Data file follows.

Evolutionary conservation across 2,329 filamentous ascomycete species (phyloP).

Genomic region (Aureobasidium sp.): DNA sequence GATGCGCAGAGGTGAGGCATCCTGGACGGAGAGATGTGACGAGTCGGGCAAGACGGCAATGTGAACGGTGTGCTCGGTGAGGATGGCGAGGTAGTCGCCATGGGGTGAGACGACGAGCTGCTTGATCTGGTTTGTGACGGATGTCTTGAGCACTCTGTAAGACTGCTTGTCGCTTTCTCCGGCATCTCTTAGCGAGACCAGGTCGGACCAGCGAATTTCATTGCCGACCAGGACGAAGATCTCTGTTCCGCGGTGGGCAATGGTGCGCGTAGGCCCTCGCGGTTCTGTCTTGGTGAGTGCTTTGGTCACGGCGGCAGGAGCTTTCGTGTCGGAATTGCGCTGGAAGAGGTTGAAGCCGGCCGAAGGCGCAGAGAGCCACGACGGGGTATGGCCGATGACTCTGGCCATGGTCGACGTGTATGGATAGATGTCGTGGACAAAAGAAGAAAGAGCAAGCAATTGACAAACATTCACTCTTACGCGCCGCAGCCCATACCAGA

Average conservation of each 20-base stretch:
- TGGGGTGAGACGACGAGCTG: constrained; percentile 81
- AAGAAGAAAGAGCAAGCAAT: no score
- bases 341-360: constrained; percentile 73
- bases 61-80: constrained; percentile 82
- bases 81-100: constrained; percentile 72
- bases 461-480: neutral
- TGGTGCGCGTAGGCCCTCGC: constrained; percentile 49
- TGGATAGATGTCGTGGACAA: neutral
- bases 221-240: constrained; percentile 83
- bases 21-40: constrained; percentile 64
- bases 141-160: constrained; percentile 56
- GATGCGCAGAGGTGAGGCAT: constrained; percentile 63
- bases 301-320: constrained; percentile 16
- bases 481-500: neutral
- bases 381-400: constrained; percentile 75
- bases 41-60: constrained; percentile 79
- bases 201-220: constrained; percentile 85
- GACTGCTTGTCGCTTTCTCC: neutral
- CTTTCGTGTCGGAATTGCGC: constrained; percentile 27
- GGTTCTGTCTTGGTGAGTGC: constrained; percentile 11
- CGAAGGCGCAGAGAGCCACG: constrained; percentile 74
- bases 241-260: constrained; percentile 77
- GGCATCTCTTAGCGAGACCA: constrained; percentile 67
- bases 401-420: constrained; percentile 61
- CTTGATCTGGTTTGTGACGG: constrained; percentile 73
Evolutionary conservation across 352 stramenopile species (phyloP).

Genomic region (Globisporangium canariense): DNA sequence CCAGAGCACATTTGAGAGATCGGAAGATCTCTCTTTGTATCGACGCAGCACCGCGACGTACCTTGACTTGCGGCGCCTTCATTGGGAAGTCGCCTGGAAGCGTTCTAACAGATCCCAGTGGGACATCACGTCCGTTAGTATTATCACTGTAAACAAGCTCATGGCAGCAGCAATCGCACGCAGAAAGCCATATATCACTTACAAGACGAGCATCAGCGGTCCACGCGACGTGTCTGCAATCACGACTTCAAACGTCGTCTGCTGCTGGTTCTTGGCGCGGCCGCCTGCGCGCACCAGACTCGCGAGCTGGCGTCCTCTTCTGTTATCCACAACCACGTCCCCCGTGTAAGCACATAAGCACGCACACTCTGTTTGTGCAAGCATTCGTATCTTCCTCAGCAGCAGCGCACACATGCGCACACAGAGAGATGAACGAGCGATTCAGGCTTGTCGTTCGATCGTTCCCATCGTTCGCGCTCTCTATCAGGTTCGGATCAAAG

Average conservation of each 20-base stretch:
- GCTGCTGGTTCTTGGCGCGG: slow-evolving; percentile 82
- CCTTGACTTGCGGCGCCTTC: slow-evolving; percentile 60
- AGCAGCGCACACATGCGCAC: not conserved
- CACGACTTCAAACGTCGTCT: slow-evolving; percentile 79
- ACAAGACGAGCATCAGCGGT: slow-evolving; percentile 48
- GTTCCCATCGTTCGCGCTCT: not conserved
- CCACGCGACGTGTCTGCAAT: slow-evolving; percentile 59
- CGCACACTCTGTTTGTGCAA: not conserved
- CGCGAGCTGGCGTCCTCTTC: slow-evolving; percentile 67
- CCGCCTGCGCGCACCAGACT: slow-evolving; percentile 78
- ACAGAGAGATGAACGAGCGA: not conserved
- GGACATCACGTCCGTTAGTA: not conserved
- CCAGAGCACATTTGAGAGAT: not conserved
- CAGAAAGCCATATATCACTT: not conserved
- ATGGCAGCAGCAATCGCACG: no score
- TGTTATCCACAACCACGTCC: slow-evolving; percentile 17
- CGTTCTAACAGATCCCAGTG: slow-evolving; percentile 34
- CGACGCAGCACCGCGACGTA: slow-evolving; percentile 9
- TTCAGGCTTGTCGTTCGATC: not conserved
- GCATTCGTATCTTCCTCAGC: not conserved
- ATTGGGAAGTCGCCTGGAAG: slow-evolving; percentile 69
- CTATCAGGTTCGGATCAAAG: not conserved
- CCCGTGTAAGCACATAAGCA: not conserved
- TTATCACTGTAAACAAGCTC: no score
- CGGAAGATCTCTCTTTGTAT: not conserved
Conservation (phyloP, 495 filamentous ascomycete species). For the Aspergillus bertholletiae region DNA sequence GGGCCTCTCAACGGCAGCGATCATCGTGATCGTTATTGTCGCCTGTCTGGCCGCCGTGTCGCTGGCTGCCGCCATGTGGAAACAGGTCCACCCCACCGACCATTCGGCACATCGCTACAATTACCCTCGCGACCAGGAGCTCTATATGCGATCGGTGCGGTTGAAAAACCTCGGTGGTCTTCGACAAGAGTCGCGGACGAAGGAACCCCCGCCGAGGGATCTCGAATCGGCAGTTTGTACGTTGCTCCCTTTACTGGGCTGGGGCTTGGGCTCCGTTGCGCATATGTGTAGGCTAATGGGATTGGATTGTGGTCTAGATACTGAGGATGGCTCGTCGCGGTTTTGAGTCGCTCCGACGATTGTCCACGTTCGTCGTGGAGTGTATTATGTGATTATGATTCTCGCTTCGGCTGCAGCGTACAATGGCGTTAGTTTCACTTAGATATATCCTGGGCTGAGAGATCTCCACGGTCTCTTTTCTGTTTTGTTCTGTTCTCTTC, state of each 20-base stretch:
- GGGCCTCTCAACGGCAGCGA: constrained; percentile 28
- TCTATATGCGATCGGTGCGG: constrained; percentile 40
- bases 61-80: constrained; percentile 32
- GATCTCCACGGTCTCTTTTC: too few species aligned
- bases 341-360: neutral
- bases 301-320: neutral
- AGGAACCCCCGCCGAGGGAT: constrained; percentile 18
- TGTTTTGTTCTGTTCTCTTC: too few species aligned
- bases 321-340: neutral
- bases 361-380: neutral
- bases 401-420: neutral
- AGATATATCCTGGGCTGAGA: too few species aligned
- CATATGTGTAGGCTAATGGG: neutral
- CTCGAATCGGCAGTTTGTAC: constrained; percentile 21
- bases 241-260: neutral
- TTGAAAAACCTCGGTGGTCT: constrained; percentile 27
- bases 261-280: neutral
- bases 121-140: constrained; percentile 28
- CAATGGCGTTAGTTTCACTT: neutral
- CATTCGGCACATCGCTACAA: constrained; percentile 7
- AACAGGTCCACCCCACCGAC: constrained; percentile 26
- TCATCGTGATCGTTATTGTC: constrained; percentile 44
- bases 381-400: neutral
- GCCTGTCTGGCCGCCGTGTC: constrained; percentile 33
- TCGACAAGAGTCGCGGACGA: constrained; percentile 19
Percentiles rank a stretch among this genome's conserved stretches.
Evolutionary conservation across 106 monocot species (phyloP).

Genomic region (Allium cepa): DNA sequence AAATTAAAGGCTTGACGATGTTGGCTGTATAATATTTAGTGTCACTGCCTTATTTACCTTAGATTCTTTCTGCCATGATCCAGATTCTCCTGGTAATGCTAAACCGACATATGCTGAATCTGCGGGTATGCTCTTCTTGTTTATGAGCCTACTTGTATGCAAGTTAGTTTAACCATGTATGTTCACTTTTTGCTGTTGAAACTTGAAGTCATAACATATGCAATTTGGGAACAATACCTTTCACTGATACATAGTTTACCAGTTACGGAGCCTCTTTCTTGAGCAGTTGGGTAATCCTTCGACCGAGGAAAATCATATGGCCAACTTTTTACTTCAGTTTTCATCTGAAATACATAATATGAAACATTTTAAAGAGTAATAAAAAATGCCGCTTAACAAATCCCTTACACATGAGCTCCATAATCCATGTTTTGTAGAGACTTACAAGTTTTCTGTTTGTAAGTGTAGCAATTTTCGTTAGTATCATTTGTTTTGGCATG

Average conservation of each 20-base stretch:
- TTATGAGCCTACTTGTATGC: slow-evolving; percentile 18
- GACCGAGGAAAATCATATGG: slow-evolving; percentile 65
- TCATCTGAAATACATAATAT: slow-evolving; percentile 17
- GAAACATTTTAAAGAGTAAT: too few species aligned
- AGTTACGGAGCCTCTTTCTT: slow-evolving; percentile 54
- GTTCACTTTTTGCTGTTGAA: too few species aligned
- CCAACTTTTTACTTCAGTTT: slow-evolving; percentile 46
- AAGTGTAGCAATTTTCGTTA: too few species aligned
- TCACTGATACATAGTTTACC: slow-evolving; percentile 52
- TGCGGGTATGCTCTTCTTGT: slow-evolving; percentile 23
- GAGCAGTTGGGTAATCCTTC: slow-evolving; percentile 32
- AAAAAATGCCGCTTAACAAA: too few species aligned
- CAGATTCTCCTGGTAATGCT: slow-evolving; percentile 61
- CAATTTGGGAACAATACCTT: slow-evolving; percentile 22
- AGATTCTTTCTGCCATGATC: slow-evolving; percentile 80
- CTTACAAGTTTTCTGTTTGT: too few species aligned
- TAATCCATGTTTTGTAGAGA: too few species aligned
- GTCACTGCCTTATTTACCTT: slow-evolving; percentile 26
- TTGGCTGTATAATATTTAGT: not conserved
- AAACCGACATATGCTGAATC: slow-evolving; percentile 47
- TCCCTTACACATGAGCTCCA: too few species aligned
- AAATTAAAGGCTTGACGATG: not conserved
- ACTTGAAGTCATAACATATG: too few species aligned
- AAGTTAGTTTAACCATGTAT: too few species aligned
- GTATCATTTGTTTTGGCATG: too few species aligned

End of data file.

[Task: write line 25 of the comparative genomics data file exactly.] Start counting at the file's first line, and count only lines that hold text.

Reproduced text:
- bases 241-260: constrained; percentile 77